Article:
Recipe: Stuffed acorn squash by Tina Galhaut
As a vegetarian who's also gluten-free, I'm always looking for ways to incorporate foods of the season into creative and satisfying meals. The abundance of acorn squash this time of year makes it a perfect addition to the holiday table. This recipe incorporates many traditional ingredients into an amazing new holiday option.
Each section is prepared individually, then added together and baked before serving, a great "do-ahead" option. Don't let the multiple steps keep you from trying this — it's well worth the effort.
Stuffed Acorn Squash
A perfect addition to the Thanksgiving holiday table!
For the acorn squash:
Preheat oven to 400 degrees. Wash the outsides of two acorn squash (of similar size), cut the bottom point so it will "sit," then cut the top portion to allow removal of seeds.
Remove seeds and scrape the stringy flesh until the squash is smooth. Coat the inside of the squash with organic extra virgin olive oil (roughly one teaspoon in each squash, depending on size) and add salt and pepper.
In a baking pan with a wire rack, add a layer of foil on top of the wire rack, placing the squash on the foil, then cover the squash and pan tightly with foil, bake until tender but firm, about 20 minutes. Baking time will vary, so test the doneness using the point of a sharp knife. Set aside.
For the rice:
(I used a blend organic of black and jasmine brown rice, but you can use your favorite combination).
1/2 cup of organic black rice (to rinse or not to rinse, use your judgement)
1/2 cup of organic jasmine brown rice, rinsed
2 cups water, or organic vegetable broth, or organic chicken stock
1/2 teaspoon sea salt
1/4 teaspoon fresh ground black pepper
2 tablespoons organic extra virgin olive oil
2 scallions (green onions) washed and finely chopped
1 tablespoon baby ginger, peeled and finely chopped
In a 2 1/2 to 3-quart heavy saucepan, heat organic extra virgin olive oil over medium-high heat. Add the scallions and ginger stirring to cover with the olive oil, stirring to keep from browning for a minute, then add rice, salt and pepper.
Stir the mixture to coat with the olive oil, cooking and stirring for about three minutes. (You can add more olive oil if needed).
Add the water (or vegetable/chicken stock), reduce to a simmer, cover and cook for about 30 minutes until rice is soft but not mushy. (Check the liquid level and adjust as needed, and the cooking time as needed). Set aside.
For the sautéed spinach and mushrooms:
2 cups organic baby spinach, washed
1 cup organic baby bella mushrooms, washed and cut into quarters
1 stem organic sage, washed and chopped fine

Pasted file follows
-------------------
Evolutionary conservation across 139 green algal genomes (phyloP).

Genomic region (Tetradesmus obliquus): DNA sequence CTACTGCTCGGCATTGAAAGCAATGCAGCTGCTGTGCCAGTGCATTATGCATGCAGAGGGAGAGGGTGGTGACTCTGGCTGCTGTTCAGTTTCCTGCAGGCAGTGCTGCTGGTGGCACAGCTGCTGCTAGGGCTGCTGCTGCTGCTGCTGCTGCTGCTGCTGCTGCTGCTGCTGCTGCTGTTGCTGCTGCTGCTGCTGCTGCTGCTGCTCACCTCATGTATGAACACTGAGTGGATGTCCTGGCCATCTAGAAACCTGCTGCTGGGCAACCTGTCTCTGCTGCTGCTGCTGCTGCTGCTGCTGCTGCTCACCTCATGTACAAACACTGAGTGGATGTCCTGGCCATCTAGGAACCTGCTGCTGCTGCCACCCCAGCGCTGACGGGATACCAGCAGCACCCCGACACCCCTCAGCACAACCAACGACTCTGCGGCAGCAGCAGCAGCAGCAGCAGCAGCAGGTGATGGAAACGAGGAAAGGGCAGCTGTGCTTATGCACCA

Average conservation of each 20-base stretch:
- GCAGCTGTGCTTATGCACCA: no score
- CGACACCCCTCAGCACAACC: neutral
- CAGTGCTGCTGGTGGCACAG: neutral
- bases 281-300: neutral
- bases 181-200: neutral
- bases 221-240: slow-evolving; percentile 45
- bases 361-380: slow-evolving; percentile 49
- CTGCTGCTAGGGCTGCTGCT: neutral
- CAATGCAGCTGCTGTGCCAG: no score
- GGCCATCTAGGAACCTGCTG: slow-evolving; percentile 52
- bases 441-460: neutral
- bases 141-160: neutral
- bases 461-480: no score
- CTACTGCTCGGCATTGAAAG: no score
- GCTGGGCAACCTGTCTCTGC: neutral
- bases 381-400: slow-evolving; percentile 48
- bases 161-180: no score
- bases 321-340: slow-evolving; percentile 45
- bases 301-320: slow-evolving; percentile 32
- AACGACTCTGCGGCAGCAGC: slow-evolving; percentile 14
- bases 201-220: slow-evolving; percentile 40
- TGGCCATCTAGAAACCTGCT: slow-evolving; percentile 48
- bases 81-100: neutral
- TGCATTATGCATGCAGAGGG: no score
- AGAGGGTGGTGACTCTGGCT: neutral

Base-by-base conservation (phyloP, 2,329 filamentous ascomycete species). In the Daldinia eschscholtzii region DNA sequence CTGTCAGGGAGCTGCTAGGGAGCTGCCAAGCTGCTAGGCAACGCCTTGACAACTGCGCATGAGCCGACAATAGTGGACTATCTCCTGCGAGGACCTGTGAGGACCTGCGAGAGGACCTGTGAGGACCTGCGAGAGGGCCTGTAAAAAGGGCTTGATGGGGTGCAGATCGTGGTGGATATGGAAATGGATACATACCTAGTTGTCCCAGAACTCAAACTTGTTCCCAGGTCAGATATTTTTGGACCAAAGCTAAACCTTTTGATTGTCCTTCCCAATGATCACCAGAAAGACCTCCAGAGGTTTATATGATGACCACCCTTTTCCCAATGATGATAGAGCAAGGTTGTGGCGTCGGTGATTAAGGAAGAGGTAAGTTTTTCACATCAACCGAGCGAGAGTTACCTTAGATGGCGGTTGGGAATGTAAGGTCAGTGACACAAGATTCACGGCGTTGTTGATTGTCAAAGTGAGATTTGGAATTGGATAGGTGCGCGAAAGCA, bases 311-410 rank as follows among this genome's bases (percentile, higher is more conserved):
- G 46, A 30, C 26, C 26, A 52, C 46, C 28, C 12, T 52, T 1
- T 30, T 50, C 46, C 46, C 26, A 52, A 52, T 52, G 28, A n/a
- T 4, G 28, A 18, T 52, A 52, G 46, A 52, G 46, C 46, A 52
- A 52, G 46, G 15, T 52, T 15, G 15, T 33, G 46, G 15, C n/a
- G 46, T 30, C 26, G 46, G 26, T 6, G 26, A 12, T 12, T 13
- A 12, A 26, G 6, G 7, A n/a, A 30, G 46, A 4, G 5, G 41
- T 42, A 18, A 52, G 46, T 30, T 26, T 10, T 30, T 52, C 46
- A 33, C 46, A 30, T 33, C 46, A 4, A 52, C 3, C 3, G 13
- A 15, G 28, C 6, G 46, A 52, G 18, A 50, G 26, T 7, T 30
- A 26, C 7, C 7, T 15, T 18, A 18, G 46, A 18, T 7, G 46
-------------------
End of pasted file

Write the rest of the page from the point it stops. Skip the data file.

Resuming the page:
2 stems organic thyme, washed and chopped fine
2 tablespoons organic extra virgin olive oil
1/4 cup water (or organic vegetable broth, or organic chicken stock)
Salt and pepper to taste
In a large non-stick skillet, heat organic extra virgin olive oil over medium-high heat. Add mushrooms, cooking until light brown, about three minutes then add sage, thyme, salt and pepper. Continuing to cook until a golden brown, about five minutes.
Add water (or vegetable/chicken stock) and spinach, cover with a lid and simmer until spinach is wilted, about three minutes. Remove lid and sauté until all ingredients are tender and well incorporated, adjust salt and pepper, then set aside.
For the cranberries:
1 cup of organic whole cranberries, rinsed and sorted
1/2 cup of water
1/4 teaspoon of fresh grated ginger (optional)
Honey or organic brown sugar to taste
Cinnamon and nutmeg to taste
Add all ingredients into a saucepan, cooking over low-heat and stirring occasionally for about five minutes. The cranberries should be mostly whole but tender and the liquid should be thick. Continue cooking another three minutes if the berries are still firm. Add honey or sugar to taste and freshly grated cinnamon and nutmeg to add a hint of the holiday.
Bringing it all together
In a large medium sized bowl add the sautéed spinach and mushroom mixture, then a cup of rice at a time to reach a balance of flavors and colors. Lastly, add the cranberry mixture 1/4 cup at a time, tasting for a balance between all flavors and an eye to the colors. Once your stuffing is ready add it to the acorn squash and baked for about 15 minutes until warmed all the way through.
You can refrigerate the stuffed squash for two days until you're ready to serve which gives you plenty of time to work on the other dishes or choose the right wine for your Thanksgiving table. I would suggest a Beaujolais Nouveau, which is a young Gamay red wine or a crisp Bordeaux Blanc white wine for the Thanksgiving table — both wines pair well with turkey and aren't heavy wines, which means you can eat, drink and socialize longer!
Last tip: If you have too many leftovers, you can bake the squash ahead of your Thanksgiving gathering (one squash for each family) and then make a "leftover" squash for each guest as a reminder of your gathering and a fun way to use your leftovers. For example, you can dice up some turkey, green beans (or other vegetables) add some mashed potatoes and stuffing, mix all together and stuff into the squash (you can even add some gravy to the mix — if you have any leftover!) Enjoy, and happy Thanksgiving!
Tina Galhaut has been cooking, baking and living gluten-free these past four years, testing many recipes on her teenage son, Logan, until they are as good or better than the original. As wife, mother and co-owner of Z Bistro in North Carson, Tina and her chef husband Gilles offer many gluten-free selections on their menu. Contact Tina by email at email@example.com.